|Typical Values||Clearspring Organic Raw 100% Austrian Pumpkin Seed Protein Powder (per 100g)||Clearspring Organic Raw 100% Austrian Pumpkin Seed Protein Powder (per 20g serving)|
|Energy||1408kJ / 334kcal||281kJ / 67kcal|
Whey Protein Isolate Nutritional Data
|Typical Values||Impact Whey Protein Powder (per 100g)||Impact Protein Powder (per 25g serving)|
|Energy||1740kJ / 412kcal||435kJ / 103kcal|
Pumpkin Protein Powder v Whey Protein Powder
As we can see, a typical pumpkin seed protein powder contains about 60g of protein per 100g, which is around 20g short of a typical whey protein isolate. But a good proportion of the difference is made up in fibre on the part of pumpkin protein. For people seeking to gain muscle, fibre neither helps nor hinders, but it does promote a healthy digestive system and, according to the NHS, “eating plenty of fibre is associated with a lower risk of heart disease, stroke, type 2 diabetes and bowel cancer”.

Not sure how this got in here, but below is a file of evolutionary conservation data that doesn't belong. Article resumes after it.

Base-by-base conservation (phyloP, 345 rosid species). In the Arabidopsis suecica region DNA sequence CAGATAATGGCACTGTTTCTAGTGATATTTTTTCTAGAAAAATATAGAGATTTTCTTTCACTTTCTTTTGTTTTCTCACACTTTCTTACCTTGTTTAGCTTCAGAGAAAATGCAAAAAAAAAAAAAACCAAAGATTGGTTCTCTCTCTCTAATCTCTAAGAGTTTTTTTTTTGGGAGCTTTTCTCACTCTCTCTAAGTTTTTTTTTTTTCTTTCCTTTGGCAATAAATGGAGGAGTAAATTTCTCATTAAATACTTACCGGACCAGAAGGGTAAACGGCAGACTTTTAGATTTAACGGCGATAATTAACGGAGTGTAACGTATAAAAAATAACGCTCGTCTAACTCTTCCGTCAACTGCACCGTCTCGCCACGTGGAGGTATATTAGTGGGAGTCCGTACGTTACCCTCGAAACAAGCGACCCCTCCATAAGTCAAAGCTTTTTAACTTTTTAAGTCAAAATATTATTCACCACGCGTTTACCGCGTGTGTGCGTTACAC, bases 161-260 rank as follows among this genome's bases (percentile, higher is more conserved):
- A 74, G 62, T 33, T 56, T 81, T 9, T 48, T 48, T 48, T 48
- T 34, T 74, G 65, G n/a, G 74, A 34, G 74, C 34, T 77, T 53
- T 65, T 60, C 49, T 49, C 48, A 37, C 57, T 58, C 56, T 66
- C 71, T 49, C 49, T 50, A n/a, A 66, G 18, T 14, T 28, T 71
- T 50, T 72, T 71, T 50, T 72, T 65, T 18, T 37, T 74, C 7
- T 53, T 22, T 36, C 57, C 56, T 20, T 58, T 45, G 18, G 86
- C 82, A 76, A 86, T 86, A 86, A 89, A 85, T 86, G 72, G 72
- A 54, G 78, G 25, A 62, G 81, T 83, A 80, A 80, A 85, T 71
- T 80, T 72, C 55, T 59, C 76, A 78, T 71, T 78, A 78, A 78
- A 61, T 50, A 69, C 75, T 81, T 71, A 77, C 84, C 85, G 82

Unless whey protein has been fortified, it doesn’t compare with pumpkin seed protein (or indeed most plant-based protein powder options) when it comes to vitamins and minerals (except for calcium, which is usually present in whey in reasonable quantities). So, while whey wins on the protein front compared to pumpkin seeds, the latter offers a better overall package when it comes to enhancing a person’s general health.
How to Pick Pumpkin Seed Protein Powder
If you have read any of the other vegan protein powder profiles on this site you would be forgiven for thinking we’re sounding a bit like a stuck record. But when it comes to buying any product you are going to literally consume (i.e. put in your body) it really does make a lot of sense to stick to brands and/or retailers you trust. In this way, you can be sure that the products meet all the required safety and legislative standards and are of good quality.
When it comes to pumpkin seed protein powder, it isn’t as common as some other options, such as pea protein, rice protein or even hemp protein, but there is still a fair amount of choice out there. That’s not to say the products are all that different though.
Most tend to be made from 100% pumpkin seeds and we would tend to stick to those rather than any that include any flavourings, added sugar or anything else. For vegans, 100% pumpkin seed protein is perfectly vegan friendly and it is more likely to include all the desirable nutrients (that could be “watered down” proportionally by the addition of lots of other ingredients).